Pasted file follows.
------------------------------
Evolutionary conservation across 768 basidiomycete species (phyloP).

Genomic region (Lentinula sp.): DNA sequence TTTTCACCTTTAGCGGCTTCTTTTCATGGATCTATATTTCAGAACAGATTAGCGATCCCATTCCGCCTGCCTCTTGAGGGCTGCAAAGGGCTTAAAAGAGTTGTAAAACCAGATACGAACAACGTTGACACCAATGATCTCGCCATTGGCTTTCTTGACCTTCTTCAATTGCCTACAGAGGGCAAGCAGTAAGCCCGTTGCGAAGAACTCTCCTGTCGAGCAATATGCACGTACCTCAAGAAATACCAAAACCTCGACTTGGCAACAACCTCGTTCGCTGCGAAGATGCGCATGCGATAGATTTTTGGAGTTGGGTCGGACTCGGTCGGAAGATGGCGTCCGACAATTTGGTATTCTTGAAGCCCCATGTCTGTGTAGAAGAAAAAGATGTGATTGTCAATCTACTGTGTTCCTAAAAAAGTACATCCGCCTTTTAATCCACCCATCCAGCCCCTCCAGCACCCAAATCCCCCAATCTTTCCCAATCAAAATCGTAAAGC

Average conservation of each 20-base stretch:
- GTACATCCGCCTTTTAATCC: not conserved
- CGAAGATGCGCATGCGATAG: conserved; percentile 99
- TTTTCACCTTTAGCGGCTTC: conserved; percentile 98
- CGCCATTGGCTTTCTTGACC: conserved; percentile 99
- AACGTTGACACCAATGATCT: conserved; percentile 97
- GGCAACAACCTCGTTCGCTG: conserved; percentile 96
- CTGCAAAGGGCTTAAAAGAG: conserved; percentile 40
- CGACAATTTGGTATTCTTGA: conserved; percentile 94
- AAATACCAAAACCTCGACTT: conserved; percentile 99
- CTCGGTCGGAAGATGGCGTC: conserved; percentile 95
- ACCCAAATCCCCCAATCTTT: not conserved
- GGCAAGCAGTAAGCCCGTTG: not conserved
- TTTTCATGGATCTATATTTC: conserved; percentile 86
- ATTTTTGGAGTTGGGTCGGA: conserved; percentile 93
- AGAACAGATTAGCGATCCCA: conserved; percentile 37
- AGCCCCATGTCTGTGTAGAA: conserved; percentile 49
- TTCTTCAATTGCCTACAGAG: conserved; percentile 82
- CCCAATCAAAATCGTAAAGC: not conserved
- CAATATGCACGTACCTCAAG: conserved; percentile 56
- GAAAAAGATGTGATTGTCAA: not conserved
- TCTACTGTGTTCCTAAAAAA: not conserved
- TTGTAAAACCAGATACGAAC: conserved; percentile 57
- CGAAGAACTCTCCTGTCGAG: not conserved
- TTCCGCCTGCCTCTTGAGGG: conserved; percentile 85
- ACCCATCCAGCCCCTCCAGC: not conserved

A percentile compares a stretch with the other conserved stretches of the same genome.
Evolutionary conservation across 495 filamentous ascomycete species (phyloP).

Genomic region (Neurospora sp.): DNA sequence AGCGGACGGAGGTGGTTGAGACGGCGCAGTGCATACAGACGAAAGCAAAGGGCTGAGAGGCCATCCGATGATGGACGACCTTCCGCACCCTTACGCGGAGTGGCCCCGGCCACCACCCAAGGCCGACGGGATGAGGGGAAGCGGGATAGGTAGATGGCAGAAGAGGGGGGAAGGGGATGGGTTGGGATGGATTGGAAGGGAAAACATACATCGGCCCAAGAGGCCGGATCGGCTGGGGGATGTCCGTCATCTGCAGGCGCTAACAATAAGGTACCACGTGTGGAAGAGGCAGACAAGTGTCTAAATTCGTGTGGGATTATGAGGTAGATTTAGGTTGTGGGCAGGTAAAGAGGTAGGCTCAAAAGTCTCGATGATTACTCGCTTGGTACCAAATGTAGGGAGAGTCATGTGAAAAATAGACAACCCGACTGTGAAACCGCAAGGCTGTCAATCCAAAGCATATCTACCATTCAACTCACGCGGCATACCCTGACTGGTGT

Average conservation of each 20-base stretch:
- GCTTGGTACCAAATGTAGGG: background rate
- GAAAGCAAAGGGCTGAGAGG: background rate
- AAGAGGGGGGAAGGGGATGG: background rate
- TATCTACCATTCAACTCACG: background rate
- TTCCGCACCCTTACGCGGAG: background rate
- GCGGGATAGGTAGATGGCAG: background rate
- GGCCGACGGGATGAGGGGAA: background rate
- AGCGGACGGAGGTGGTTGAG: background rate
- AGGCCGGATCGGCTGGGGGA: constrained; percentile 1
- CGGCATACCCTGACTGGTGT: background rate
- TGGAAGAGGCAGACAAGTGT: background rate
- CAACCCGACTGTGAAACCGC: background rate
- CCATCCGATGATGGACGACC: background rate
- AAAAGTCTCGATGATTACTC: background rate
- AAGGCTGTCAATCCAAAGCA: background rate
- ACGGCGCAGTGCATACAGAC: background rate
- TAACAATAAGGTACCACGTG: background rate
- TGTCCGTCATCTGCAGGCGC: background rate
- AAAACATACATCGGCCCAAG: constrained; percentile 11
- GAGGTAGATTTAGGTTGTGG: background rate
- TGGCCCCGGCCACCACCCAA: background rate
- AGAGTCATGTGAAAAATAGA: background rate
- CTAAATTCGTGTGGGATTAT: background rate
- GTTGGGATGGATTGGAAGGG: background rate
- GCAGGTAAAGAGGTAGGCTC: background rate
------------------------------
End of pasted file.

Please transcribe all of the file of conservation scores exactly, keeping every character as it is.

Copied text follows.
Evolutionary conservation across 768 basidiomycete species (phyloP).

Genomic region (Lentinula sp.): DNA sequence TTTTCACCTTTAGCGGCTTCTTTTCATGGATCTATATTTCAGAACAGATTAGCGATCCCATTCCGCCTGCCTCTTGAGGGCTGCAAAGGGCTTAAAAGAGTTGTAAAACCAGATACGAACAACGTTGACACCAATGATCTCGCCATTGGCTTTCTTGACCTTCTTCAATTGCCTACAGAGGGCAAGCAGTAAGCCCGTTGCGAAGAACTCTCCTGTCGAGCAATATGCACGTACCTCAAGAAATACCAAAACCTCGACTTGGCAACAACCTCGTTCGCTGCGAAGATGCGCATGCGATAGATTTTTGGAGTTGGGTCGGACTCGGTCGGAAGATGGCGTCCGACAATTTGGTATTCTTGAAGCCCCATGTCTGTGTAGAAGAAAAAGATGTGATTGTCAATCTACTGTGTTCCTAAAAAAGTACATCCGCCTTTTAATCCACCCATCCAGCCCCTCCAGCACCCAAATCCCCCAATCTTTCCCAATCAAAATCGTAAAGC

Average conservation of each 20-base stretch:
- GTACATCCGCCTTTTAATCC: not conserved
- CGAAGATGCGCATGCGATAG: conserved; percentile 99
- TTTTCACCTTTAGCGGCTTC: conserved; percentile 98
- CGCCATTGGCTTTCTTGACC: conserved; percentile 99
- AACGTTGACACCAATGATCT: conserved; percentile 97
- GGCAACAACCTCGTTCGCTG: conserved; percentile 96
- CTGCAAAGGGCTTAAAAGAG: conserved; percentile 40
- CGACAATTTGGTATTCTTGA: conserved; percentile 94
- AAATACCAAAACCTCGACTT: conserved; percentile 99
- CTCGGTCGGAAGATGGCGTC: conserved; percentile 95
- ACCCAAATCCCCCAATCTTT: not conserved
- GGCAAGCAGTAAGCCCGTTG: not conserved
- TTTTCATGGATCTATATTTC: conserved; percentile 86
- ATTTTTGGAGTTGGGTCGGA: conserved; percentile 93
- AGAACAGATTAGCGATCCCA: conserved; percentile 37
- AGCCCCATGTCTGTGTAGAA: conserved; percentile 49
- TTCTTCAATTGCCTACAGAG: conserved; percentile 82
- CCCAATCAAAATCGTAAAGC: not conserved
- CAATATGCACGTACCTCAAG: conserved; percentile 56
- GAAAAAGATGTGATTGTCAA: not conserved
- TCTACTGTGTTCCTAAAAAA: not conserved
- TTGTAAAACCAGATACGAAC: conserved; percentile 57
- CGAAGAACTCTCCTGTCGAG: not conserved
- TTCCGCCTGCCTCTTGAGGG: conserved; percentile 85
- ACCCATCCAGCCCCTCCAGC: not conserved

A percentile compares a stretch with the other conserved stretches of the same genome.
Evolutionary conservation across 495 filamentous ascomycete species (phyloP).

Genomic region (Neurospora sp.): DNA sequence AGCGGACGGAGGTGGTTGAGACGGCGCAGTGCATACAGACGAAAGCAAAGGGCTGAGAGGCCATCCGATGATGGACGACCTTCCGCACCCTTACGCGGAGTGGCCCCGGCCACCACCCAAGGCCGACGGGATGAGGGGAAGCGGGATAGGTAGATGGCAGAAGAGGGGGGAAGGGGATGGGTTGGGATGGATTGGAAGGGAAAACATACATCGGCCCAAGAGGCCGGATCGGCTGGGGGATGTCCGTCATCTGCAGGCGCTAACAATAAGGTACCACGTGTGGAAGAGGCAGACAAGTGTCTAAATTCGTGTGGGATTATGAGGTAGATTTAGGTTGTGGGCAGGTAAAGAGGTAGGCTCAAAAGTCTCGATGATTACTCGCTTGGTACCAAATGTAGGGAGAGTCATGTGAAAAATAGACAACCCGACTGTGAAACCGCAAGGCTGTCAATCCAAAGCATATCTACCATTCAACTCACGCGGCATACCCTGACTGGTGT

Average conservation of each 20-base stretch:
- GCTTGGTACCAAATGTAGGG: background rate
- GAAAGCAAAGGGCTGAGAGG: background rate
- AAGAGGGGGGAAGGGGATGG: background rate
- TATCTACCATTCAACTCACG: background rate
- TTCCGCACCCTTACGCGGAG: background rate
- GCGGGATAGGTAGATGGCAG: background rate
- GGCCGACGGGATGAGGGGAA: background rate
- AGCGGACGGAGGTGGTTGAG: background rate
- AGGCCGGATCGGCTGGGGGA: constrained; percentile 1
- CGGCATACCCTGACTGGTGT: background rate
- TGGAAGAGGCAGACAAGTGT: background rate
- CAACCCGACTGTGAAACCGC: background rate
- CCATCCGATGATGGACGACC: background rate
- AAAAGTCTCGATGATTACTC: background rate
- AAGGCTGTCAATCCAAAGCA: background rate
- ACGGCGCAGTGCATACAGAC: background rate
- TAACAATAAGGTACCACGTG: background rate
- TGTCCGTCATCTGCAGGCGC: background rate
- AAAACATACATCGGCCCAAG: constrained; percentile 11
- GAGGTAGATTTAGGTTGTGG: background rate
- TGGCCCCGGCCACCACCCAA: background rate
- AGAGTCATGTGAAAAATAGA: background rate
- CTAAATTCGTGTGGGATTAT: background rate
- GTTGGGATGGATTGGAAGGG: background rate
- GCAGGTAAAGAGGTAGGCTC: background rate